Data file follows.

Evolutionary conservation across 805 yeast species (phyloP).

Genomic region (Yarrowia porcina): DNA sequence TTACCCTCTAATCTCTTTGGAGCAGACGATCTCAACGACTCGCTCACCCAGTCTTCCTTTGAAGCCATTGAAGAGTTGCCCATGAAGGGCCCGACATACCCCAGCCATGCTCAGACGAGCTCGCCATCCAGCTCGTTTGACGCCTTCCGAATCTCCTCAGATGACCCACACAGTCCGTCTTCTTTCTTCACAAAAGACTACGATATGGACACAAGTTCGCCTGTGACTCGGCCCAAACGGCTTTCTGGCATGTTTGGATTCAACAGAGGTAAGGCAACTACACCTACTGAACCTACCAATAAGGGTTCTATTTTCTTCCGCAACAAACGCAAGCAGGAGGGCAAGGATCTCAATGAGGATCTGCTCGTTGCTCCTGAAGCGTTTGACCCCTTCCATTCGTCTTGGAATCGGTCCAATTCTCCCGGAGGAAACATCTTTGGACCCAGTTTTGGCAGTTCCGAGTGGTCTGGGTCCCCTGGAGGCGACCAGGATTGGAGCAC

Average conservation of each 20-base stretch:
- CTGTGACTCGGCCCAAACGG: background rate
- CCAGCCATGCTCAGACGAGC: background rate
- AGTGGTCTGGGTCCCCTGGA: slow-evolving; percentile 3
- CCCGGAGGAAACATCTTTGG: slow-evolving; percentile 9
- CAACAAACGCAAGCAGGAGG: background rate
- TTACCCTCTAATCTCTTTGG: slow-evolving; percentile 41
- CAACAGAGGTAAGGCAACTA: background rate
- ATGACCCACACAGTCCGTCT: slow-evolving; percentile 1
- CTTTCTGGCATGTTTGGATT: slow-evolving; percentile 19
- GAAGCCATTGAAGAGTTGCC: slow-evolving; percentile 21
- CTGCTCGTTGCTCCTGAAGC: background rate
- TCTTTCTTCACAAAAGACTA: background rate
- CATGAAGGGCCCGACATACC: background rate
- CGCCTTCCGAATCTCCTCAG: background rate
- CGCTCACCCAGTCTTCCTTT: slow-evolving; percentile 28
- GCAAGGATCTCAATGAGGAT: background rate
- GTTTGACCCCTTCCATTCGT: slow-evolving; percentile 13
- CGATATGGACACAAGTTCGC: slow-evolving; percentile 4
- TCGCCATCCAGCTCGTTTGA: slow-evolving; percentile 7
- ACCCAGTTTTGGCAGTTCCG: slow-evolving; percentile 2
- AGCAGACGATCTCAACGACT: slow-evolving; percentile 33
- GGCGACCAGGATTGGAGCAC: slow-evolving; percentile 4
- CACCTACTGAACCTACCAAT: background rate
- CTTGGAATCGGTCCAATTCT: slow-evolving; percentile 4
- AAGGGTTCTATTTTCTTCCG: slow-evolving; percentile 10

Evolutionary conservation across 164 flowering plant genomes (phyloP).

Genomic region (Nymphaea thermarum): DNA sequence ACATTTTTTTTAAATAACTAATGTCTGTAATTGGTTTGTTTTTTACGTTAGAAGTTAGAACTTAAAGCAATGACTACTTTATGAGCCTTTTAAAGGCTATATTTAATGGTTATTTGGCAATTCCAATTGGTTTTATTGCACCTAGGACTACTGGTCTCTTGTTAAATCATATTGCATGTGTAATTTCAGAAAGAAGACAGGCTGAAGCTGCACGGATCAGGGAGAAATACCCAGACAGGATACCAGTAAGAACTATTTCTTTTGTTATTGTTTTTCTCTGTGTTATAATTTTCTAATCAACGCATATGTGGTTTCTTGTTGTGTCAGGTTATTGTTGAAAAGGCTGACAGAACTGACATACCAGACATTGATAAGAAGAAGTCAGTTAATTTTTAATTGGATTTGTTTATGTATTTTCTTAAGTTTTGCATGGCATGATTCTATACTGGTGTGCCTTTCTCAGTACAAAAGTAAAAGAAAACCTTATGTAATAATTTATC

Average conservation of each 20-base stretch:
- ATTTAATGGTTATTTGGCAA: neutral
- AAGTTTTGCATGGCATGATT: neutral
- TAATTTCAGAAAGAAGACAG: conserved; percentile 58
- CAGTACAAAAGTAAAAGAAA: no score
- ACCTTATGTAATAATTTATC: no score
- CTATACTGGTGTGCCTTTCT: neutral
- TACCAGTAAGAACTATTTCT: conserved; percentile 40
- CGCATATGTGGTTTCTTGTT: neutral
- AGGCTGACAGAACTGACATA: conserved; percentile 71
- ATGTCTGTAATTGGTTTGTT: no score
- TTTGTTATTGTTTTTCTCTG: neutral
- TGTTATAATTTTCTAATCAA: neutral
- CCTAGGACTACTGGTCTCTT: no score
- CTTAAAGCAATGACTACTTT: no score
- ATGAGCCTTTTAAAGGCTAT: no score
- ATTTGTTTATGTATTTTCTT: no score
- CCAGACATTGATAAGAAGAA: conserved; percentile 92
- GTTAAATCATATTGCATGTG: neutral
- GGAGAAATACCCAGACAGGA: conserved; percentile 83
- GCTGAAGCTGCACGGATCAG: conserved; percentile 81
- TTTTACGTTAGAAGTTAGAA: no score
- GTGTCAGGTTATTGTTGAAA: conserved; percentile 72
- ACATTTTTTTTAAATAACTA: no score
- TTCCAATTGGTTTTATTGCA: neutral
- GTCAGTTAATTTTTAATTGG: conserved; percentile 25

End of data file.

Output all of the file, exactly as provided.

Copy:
Evolutionary conservation across 805 yeast species (phyloP).

Genomic region (Yarrowia porcina): DNA sequence TTACCCTCTAATCTCTTTGGAGCAGACGATCTCAACGACTCGCTCACCCAGTCTTCCTTTGAAGCCATTGAAGAGTTGCCCATGAAGGGCCCGACATACCCCAGCCATGCTCAGACGAGCTCGCCATCCAGCTCGTTTGACGCCTTCCGAATCTCCTCAGATGACCCACACAGTCCGTCTTCTTTCTTCACAAAAGACTACGATATGGACACAAGTTCGCCTGTGACTCGGCCCAAACGGCTTTCTGGCATGTTTGGATTCAACAGAGGTAAGGCAACTACACCTACTGAACCTACCAATAAGGGTTCTATTTTCTTCCGCAACAAACGCAAGCAGGAGGGCAAGGATCTCAATGAGGATCTGCTCGTTGCTCCTGAAGCGTTTGACCCCTTCCATTCGTCTTGGAATCGGTCCAATTCTCCCGGAGGAAACATCTTTGGACCCAGTTTTGGCAGTTCCGAGTGGTCTGGGTCCCCTGGAGGCGACCAGGATTGGAGCAC

Average conservation of each 20-base stretch:
- CTGTGACTCGGCCCAAACGG: background rate
- CCAGCCATGCTCAGACGAGC: background rate
- AGTGGTCTGGGTCCCCTGGA: slow-evolving; percentile 3
- CCCGGAGGAAACATCTTTGG: slow-evolving; percentile 9
- CAACAAACGCAAGCAGGAGG: background rate
- TTACCCTCTAATCTCTTTGG: slow-evolving; percentile 41
- CAACAGAGGTAAGGCAACTA: background rate
- ATGACCCACACAGTCCGTCT: slow-evolving; percentile 1
- CTTTCTGGCATGTTTGGATT: slow-evolving; percentile 19
- GAAGCCATTGAAGAGTTGCC: slow-evolving; percentile 21
- CTGCTCGTTGCTCCTGAAGC: background rate
- TCTTTCTTCACAAAAGACTA: background rate
- CATGAAGGGCCCGACATACC: background rate
- CGCCTTCCGAATCTCCTCAG: background rate
- CGCTCACCCAGTCTTCCTTT: slow-evolving; percentile 28
- GCAAGGATCTCAATGAGGAT: background rate
- GTTTGACCCCTTCCATTCGT: slow-evolving; percentile 13
- CGATATGGACACAAGTTCGC: slow-evolving; percentile 4
- TCGCCATCCAGCTCGTTTGA: slow-evolving; percentile 7
- ACCCAGTTTTGGCAGTTCCG: slow-evolving; percentile 2
- AGCAGACGATCTCAACGACT: slow-evolving; percentile 33
- GGCGACCAGGATTGGAGCAC: slow-evolving; percentile 4
- CACCTACTGAACCTACCAAT: background rate
- CTTGGAATCGGTCCAATTCT: slow-evolving; percentile 4
- AAGGGTTCTATTTTCTTCCG: slow-evolving; percentile 10

Evolutionary conservation across 164 flowering plant genomes (phyloP).

Genomic region (Nymphaea thermarum): DNA sequence ACATTTTTTTTAAATAACTAATGTCTGTAATTGGTTTGTTTTTTACGTTAGAAGTTAGAACTTAAAGCAATGACTACTTTATGAGCCTTTTAAAGGCTATATTTAATGGTTATTTGGCAATTCCAATTGGTTTTATTGCACCTAGGACTACTGGTCTCTTGTTAAATCATATTGCATGTGTAATTTCAGAAAGAAGACAGGCTGAAGCTGCACGGATCAGGGAGAAATACCCAGACAGGATACCAGTAAGAACTATTTCTTTTGTTATTGTTTTTCTCTGTGTTATAATTTTCTAATCAACGCATATGTGGTTTCTTGTTGTGTCAGGTTATTGTTGAAAAGGCTGACAGAACTGACATACCAGACATTGATAAGAAGAAGTCAGTTAATTTTTAATTGGATTTGTTTATGTATTTTCTTAAGTTTTGCATGGCATGATTCTATACTGGTGTGCCTTTCTCAGTACAAAAGTAAAAGAAAACCTTATGTAATAATTTATC

Average conservation of each 20-base stretch:
- ATTTAATGGTTATTTGGCAA: neutral
- AAGTTTTGCATGGCATGATT: neutral
- TAATTTCAGAAAGAAGACAG: conserved; percentile 58
- CAGTACAAAAGTAAAAGAAA: no score
- ACCTTATGTAATAATTTATC: no score
- CTATACTGGTGTGCCTTTCT: neutral
- TACCAGTAAGAACTATTTCT: conserved; percentile 40
- CGCATATGTGGTTTCTTGTT: neutral
- AGGCTGACAGAACTGACATA: conserved; percentile 71
- ATGTCTGTAATTGGTTTGTT: no score
- TTTGTTATTGTTTTTCTCTG: neutral
- TGTTATAATTTTCTAATCAA: neutral
- CCTAGGACTACTGGTCTCTT: no score
- CTTAAAGCAATGACTACTTT: no score
- ATGAGCCTTTTAAAGGCTAT: no score
- ATTTGTTTATGTATTTTCTT: no score
- CCAGACATTGATAAGAAGAA: conserved; percentile 92
- GTTAAATCATATTGCATGTG: neutral
- GGAGAAATACCCAGACAGGA: conserved; percentile 83
- GCTGAAGCTGCACGGATCAG: conserved; percentile 81
- TTTTACGTTAGAAGTTAGAA: no score
- GTGTCAGGTTATTGTTGAAA: conserved; percentile 72
- ACATTTTTTTTAAATAACTA: no score
- TTCCAATTGGTTTTATTGCA: neutral
- GTCAGTTAATTTTTAATTGG: conserved; percentile 25